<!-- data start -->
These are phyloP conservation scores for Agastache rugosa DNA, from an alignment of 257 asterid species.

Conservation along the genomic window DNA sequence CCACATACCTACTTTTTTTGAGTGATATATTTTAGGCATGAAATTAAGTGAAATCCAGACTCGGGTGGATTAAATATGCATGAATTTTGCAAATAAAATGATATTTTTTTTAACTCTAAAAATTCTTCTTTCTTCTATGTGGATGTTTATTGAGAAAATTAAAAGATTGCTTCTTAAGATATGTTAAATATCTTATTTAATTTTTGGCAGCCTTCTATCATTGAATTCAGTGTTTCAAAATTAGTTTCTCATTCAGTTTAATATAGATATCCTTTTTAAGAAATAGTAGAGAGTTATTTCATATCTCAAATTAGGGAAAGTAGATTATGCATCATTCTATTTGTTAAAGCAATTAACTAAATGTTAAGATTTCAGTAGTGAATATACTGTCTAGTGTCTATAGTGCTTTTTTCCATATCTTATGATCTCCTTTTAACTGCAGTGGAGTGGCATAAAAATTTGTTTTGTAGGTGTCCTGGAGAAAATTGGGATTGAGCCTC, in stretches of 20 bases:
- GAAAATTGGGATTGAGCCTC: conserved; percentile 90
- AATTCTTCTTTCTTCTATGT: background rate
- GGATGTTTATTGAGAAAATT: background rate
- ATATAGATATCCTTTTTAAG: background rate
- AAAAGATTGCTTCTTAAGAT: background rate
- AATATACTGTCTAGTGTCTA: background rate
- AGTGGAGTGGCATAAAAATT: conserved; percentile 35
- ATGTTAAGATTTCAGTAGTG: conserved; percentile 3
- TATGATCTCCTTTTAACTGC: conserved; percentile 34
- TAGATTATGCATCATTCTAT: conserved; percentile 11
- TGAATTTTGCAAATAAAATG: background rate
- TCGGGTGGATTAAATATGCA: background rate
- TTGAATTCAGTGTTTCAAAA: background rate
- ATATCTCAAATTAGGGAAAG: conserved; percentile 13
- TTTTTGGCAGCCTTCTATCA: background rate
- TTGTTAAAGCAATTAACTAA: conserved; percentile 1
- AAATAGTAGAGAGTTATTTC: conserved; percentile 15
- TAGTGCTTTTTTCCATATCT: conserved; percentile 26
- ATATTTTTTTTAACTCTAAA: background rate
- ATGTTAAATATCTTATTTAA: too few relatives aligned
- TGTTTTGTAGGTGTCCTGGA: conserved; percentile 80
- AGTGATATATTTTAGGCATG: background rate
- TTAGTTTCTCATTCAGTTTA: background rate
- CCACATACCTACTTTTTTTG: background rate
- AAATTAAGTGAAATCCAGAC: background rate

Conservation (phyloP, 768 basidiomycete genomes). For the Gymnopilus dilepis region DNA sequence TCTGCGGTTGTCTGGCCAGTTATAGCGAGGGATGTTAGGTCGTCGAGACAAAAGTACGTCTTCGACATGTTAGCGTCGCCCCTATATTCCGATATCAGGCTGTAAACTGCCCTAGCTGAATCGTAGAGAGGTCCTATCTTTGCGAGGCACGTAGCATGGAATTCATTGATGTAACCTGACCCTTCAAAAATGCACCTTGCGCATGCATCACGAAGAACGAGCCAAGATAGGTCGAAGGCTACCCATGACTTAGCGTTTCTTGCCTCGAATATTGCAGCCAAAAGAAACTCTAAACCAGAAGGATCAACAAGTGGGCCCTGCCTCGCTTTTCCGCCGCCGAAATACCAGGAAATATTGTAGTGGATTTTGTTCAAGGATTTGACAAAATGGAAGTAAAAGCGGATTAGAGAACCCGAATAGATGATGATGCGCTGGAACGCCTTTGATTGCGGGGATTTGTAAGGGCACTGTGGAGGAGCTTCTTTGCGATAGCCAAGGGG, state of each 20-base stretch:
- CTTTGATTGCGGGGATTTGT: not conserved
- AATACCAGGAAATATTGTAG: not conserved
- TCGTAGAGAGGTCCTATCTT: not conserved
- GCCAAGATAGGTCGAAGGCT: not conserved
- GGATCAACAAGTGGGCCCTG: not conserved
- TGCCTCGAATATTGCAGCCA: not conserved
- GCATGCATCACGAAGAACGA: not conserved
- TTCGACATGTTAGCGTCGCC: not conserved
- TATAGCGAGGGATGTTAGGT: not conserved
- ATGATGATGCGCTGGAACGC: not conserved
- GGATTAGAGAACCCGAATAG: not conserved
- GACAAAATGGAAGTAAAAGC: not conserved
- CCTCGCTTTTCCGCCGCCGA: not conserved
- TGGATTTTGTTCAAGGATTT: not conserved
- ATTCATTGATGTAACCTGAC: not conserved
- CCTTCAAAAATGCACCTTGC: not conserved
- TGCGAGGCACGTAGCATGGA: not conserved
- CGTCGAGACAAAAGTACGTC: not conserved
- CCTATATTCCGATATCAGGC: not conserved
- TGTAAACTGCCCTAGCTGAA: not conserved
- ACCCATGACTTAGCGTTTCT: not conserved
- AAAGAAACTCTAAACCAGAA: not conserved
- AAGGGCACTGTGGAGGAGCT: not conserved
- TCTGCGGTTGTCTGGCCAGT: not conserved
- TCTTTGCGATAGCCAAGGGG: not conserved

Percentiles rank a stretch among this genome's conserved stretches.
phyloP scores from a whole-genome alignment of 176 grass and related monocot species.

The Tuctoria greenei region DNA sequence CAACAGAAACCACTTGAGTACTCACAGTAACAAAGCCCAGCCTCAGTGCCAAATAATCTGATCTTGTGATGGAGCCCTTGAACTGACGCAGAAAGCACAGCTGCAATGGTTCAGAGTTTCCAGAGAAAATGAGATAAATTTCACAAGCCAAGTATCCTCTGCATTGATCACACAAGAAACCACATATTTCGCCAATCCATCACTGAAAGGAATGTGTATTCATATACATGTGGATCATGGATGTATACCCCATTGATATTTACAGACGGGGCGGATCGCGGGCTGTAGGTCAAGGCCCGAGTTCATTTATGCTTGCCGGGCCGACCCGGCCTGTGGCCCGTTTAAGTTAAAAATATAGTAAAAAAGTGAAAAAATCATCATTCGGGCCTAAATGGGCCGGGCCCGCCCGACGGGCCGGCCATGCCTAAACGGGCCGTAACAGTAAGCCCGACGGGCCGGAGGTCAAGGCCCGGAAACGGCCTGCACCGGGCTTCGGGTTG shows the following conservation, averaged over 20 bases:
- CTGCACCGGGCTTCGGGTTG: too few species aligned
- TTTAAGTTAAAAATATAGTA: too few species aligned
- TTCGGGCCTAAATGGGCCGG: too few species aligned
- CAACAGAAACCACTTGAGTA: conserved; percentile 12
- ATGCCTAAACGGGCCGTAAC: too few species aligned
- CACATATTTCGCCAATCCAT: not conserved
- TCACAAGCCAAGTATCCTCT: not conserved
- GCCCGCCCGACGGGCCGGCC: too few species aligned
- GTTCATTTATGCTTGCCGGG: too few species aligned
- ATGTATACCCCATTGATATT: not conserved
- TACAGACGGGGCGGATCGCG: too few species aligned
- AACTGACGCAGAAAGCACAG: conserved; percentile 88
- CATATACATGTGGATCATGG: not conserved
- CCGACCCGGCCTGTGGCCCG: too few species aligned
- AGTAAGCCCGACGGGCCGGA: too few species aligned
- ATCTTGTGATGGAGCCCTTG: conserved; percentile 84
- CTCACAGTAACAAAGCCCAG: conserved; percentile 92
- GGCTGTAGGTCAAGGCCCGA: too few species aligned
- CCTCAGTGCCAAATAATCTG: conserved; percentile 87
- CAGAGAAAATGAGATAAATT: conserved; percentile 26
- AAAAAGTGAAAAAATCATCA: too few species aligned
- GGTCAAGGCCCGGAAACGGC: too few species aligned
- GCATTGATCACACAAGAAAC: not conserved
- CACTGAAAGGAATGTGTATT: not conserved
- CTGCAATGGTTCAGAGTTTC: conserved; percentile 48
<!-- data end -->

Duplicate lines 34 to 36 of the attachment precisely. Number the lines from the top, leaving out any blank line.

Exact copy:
- TGCCTCGAATATTGCAGCCA: not conserved
- GCATGCATCACGAAGAACGA: not conserved
- TTCGACATGTTAGCGTCGCC: not conserved